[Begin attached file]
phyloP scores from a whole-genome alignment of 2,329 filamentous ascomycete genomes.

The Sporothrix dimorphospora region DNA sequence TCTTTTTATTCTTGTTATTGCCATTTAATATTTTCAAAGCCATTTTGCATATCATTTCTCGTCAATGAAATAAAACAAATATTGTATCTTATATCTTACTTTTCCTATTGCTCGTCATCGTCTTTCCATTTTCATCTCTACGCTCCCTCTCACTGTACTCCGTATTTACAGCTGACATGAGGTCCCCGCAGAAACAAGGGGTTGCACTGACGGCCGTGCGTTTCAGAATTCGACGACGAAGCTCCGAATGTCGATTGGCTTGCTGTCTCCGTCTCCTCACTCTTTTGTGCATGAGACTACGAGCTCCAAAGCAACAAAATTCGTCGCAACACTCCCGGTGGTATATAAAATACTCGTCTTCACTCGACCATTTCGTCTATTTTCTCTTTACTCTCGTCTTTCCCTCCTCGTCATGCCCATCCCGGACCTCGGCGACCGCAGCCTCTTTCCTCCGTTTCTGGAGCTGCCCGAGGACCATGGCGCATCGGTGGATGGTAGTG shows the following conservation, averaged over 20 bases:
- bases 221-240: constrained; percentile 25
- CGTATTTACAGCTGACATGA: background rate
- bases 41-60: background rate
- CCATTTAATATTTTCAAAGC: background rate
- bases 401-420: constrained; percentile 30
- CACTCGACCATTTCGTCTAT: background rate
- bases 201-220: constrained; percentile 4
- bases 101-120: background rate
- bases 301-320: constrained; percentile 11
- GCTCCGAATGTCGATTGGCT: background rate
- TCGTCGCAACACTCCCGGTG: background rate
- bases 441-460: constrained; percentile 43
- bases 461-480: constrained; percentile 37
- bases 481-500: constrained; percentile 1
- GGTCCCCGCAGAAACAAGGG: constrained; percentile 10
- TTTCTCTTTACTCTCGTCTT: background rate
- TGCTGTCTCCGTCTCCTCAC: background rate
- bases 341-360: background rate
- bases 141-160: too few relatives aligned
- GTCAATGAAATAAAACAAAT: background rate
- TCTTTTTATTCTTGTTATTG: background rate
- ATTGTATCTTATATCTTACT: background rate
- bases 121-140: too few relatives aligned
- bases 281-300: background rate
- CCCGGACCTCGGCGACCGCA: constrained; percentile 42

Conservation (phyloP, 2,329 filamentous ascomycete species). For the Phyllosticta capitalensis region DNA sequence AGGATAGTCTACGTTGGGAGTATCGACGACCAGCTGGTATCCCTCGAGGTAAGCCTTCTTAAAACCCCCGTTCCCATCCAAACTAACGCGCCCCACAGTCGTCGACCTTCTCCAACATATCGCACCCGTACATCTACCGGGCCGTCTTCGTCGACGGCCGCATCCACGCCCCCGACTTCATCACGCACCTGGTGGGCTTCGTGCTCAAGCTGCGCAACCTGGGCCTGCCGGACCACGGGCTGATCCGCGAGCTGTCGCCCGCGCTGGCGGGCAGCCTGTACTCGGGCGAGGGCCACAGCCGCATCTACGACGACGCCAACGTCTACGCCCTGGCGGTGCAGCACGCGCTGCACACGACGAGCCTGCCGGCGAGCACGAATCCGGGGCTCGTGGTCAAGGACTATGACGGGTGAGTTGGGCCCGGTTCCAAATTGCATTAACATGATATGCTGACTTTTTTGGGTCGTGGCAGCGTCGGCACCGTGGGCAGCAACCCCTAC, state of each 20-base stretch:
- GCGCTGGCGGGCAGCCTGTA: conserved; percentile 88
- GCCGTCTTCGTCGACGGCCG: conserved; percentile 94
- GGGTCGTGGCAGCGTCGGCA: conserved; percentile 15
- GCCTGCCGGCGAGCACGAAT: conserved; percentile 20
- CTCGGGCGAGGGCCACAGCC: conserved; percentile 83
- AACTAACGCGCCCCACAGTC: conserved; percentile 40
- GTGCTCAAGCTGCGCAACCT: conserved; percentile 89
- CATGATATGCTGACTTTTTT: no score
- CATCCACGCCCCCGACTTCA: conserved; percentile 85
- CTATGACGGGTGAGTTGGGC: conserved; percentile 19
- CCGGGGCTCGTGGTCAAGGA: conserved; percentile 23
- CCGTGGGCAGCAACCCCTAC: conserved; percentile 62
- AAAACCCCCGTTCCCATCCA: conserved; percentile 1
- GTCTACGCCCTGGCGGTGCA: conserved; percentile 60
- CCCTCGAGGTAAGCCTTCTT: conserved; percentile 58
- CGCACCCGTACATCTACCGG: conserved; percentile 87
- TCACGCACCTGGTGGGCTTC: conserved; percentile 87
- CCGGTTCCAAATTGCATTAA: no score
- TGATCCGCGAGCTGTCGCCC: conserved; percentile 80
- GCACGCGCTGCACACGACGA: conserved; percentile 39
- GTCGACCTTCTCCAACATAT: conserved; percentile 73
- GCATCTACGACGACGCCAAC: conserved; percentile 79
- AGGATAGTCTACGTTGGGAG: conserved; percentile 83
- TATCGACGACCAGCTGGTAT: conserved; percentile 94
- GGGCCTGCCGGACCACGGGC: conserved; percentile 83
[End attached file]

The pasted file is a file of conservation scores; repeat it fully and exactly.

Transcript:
phyloP scores from a whole-genome alignment of 2,329 filamentous ascomycete genomes.

The Sporothrix dimorphospora region DNA sequence TCTTTTTATTCTTGTTATTGCCATTTAATATTTTCAAAGCCATTTTGCATATCATTTCTCGTCAATGAAATAAAACAAATATTGTATCTTATATCTTACTTTTCCTATTGCTCGTCATCGTCTTTCCATTTTCATCTCTACGCTCCCTCTCACTGTACTCCGTATTTACAGCTGACATGAGGTCCCCGCAGAAACAAGGGGTTGCACTGACGGCCGTGCGTTTCAGAATTCGACGACGAAGCTCCGAATGTCGATTGGCTTGCTGTCTCCGTCTCCTCACTCTTTTGTGCATGAGACTACGAGCTCCAAAGCAACAAAATTCGTCGCAACACTCCCGGTGGTATATAAAATACTCGTCTTCACTCGACCATTTCGTCTATTTTCTCTTTACTCTCGTCTTTCCCTCCTCGTCATGCCCATCCCGGACCTCGGCGACCGCAGCCTCTTTCCTCCGTTTCTGGAGCTGCCCGAGGACCATGGCGCATCGGTGGATGGTAGTG shows the following conservation, averaged over 20 bases:
- bases 221-240: constrained; percentile 25
- CGTATTTACAGCTGACATGA: background rate
- bases 41-60: background rate
- CCATTTAATATTTTCAAAGC: background rate
- bases 401-420: constrained; percentile 30
- CACTCGACCATTTCGTCTAT: background rate
- bases 201-220: constrained; percentile 4
- bases 101-120: background rate
- bases 301-320: constrained; percentile 11
- GCTCCGAATGTCGATTGGCT: background rate
- TCGTCGCAACACTCCCGGTG: background rate
- bases 441-460: constrained; percentile 43
- bases 461-480: constrained; percentile 37
- bases 481-500: constrained; percentile 1
- GGTCCCCGCAGAAACAAGGG: constrained; percentile 10
- TTTCTCTTTACTCTCGTCTT: background rate
- TGCTGTCTCCGTCTCCTCAC: background rate
- bases 341-360: background rate
- bases 141-160: too few relatives aligned
- GTCAATGAAATAAAACAAAT: background rate
- TCTTTTTATTCTTGTTATTG: background rate
- ATTGTATCTTATATCTTACT: background rate
- bases 121-140: too few relatives aligned
- bases 281-300: background rate
- CCCGGACCTCGGCGACCGCA: constrained; percentile 42

Conservation (phyloP, 2,329 filamentous ascomycete species). For the Phyllosticta capitalensis region DNA sequence AGGATAGTCTACGTTGGGAGTATCGACGACCAGCTGGTATCCCTCGAGGTAAGCCTTCTTAAAACCCCCGTTCCCATCCAAACTAACGCGCCCCACAGTCGTCGACCTTCTCCAACATATCGCACCCGTACATCTACCGGGCCGTCTTCGTCGACGGCCGCATCCACGCCCCCGACTTCATCACGCACCTGGTGGGCTTCGTGCTCAAGCTGCGCAACCTGGGCCTGCCGGACCACGGGCTGATCCGCGAGCTGTCGCCCGCGCTGGCGGGCAGCCTGTACTCGGGCGAGGGCCACAGCCGCATCTACGACGACGCCAACGTCTACGCCCTGGCGGTGCAGCACGCGCTGCACACGACGAGCCTGCCGGCGAGCACGAATCCGGGGCTCGTGGTCAAGGACTATGACGGGTGAGTTGGGCCCGGTTCCAAATTGCATTAACATGATATGCTGACTTTTTTGGGTCGTGGCAGCGTCGGCACCGTGGGCAGCAACCCCTAC, state of each 20-base stretch:
- GCGCTGGCGGGCAGCCTGTA: conserved; percentile 88
- GCCGTCTTCGTCGACGGCCG: conserved; percentile 94
- GGGTCGTGGCAGCGTCGGCA: conserved; percentile 15
- GCCTGCCGGCGAGCACGAAT: conserved; percentile 20
- CTCGGGCGAGGGCCACAGCC: conserved; percentile 83
- AACTAACGCGCCCCACAGTC: conserved; percentile 40
- GTGCTCAAGCTGCGCAACCT: conserved; percentile 89
- CATGATATGCTGACTTTTTT: no score
- CATCCACGCCCCCGACTTCA: conserved; percentile 85
- CTATGACGGGTGAGTTGGGC: conserved; percentile 19
- CCGGGGCTCGTGGTCAAGGA: conserved; percentile 23
- CCGTGGGCAGCAACCCCTAC: conserved; percentile 62
- AAAACCCCCGTTCCCATCCA: conserved; percentile 1
- GTCTACGCCCTGGCGGTGCA: conserved; percentile 60
- CCCTCGAGGTAAGCCTTCTT: conserved; percentile 58
- CGCACCCGTACATCTACCGG: conserved; percentile 87
- TCACGCACCTGGTGGGCTTC: conserved; percentile 87
- CCGGTTCCAAATTGCATTAA: no score
- TGATCCGCGAGCTGTCGCCC: conserved; percentile 80
- GCACGCGCTGCACACGACGA: conserved; percentile 39
- GTCGACCTTCTCCAACATAT: conserved; percentile 73
- GCATCTACGACGACGCCAAC: conserved; percentile 79
- AGGATAGTCTACGTTGGGAG: conserved; percentile 83
- TATCGACGACCAGCTGGTAT: conserved; percentile 94
- GGGCCTGCCGGACCACGGGC: conserved; percentile 83